The devotees are, of course, very familiar with the interface between the Mughal Empire and the Vaisnavas in 16th Century Bengal, as described in the Caitanya-caritamrta. Lord Caitanya had many interactions with the Muslims, including His famous pastime with the Chand Kazi. Generally less well known is the history of the Mughal's arrival in Bengal, and how the domino effect of their influence, in large part through the agency of Rajput administration, caused a dramatic change in the face of India's religious history. But despite the growing sea of Muslims, the Vaisnavas held fast to the school of Bhakti, keeping devotion for Sri Krsna Caitanya ever vibrant.

Much Brajbhasha literature originating in the Vaishnava society of Vraja and Mathura was influenced by both the Mughal courts and their Rajput associates, particularly during the period when the Mughals were based in Agra. The marriage of Vaisnava philosophy and Mughal custom is traceable through the Court arts of the 17th and 18th centuries in Bishnupur and Mewar, with many beautiful Krsna themes emerging. Particularly in the paintings of Mewar, the Rajput style of Vaisnava painting is predominant.

Not only was Raja Man Singh a supporter of Srila Jiva Goswami in Vrindavan, he was also a sincere supporter of Lord Jagannatha in Puri. Raja Man Singh was deployed to serve as the governor of Bengal by Akbar in 1594 A.D. A few years prior to that, in 1587, there was a change of power in the Bengali and Orissan governments. Shahbaz Khan left his post there and returned to the Mughal court at Delhi. In his absence, local leaders in both states became more aggressive in their support of the Afghans, who again began pushing north into Bengal, trying to unseat the Mughals who have driven them from their seats of power in Bengal.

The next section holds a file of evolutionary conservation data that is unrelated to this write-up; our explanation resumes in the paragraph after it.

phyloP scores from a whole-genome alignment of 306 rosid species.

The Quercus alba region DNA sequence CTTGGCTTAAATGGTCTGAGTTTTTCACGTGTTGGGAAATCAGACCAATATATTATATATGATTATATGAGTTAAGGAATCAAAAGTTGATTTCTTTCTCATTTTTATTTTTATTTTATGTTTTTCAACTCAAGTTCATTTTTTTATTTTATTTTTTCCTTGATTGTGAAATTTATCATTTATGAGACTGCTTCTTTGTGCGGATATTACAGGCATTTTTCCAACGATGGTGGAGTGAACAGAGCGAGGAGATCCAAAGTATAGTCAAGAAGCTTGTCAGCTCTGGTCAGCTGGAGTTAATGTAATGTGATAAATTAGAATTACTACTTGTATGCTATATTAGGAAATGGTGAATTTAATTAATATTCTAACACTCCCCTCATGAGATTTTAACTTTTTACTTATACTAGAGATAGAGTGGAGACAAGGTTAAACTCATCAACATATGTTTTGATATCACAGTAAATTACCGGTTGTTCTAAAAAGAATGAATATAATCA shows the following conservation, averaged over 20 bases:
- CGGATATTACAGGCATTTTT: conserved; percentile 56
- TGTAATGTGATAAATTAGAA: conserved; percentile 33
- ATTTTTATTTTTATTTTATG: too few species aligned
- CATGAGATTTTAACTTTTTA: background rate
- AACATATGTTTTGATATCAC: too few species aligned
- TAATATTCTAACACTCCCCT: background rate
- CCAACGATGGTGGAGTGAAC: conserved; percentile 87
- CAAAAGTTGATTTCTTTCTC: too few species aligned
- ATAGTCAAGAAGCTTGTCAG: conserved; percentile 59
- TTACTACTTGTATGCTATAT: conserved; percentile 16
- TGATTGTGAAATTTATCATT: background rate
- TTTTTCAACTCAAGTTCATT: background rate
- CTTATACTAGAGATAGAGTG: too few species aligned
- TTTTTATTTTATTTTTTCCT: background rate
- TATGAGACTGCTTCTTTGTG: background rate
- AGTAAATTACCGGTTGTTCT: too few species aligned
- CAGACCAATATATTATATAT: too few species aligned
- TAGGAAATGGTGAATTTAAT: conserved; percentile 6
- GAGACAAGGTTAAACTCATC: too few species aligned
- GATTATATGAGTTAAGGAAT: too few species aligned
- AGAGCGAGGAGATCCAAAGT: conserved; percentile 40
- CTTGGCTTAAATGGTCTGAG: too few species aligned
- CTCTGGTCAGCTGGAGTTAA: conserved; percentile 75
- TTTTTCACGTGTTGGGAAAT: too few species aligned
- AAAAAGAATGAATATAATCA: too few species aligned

From their new stronghold in Orissa, the Afghans once again began attacking the Mughals in Bengal. In response, Akbar assigned Raja Man Singh, his Rajput general and new Bengal governor, to deal with the Afghan instigators in Orissa.

Due to various circumstances, including the health of key leaders, the potency of the Afghan forces, the lack of needed Mughal forces, etc., both the Afghan and Mughal leaders decided that it was time to arrive at a peace agreement.

The Afghan king at this point in history was a young boy, and he was brought before the Rajput governor to accept the subservient position in the peace negotiations. Arriving at Mughal headquarters with many gifts to be given in tribute, including 150 elephants, the Afghan king signed a peace treaty with Raja Man Singh. The Rajput general then sent to Emperor Akbar 1,004 elephants, as a gift to mark the victory.

The peace treaty signed with the Orissan Afghans gave three primary concessions to the Mughals:

    1) Emperor Akbar's name would be used in the kutba (offering of prayers) and would appear on Orissa's coins;

    2) The Afghan ruler of Orissa would serve as the obedient and loyal vassal of Emperor Akbar; and

    3) The Temple of Jagannatha Puri and surrounding lands in the district would be ceded to the Emperor.

The fact that the Jagannath Temple was included in this political settlement indicates the very interesting balance of relationships that were in place at the time. The Puri temple had nothing to do with the Afghans, and this was Afghan treaty. It had more to do with Akbar's personal relationship with the Raja of Orissa, who was the custodian of the temple at that time.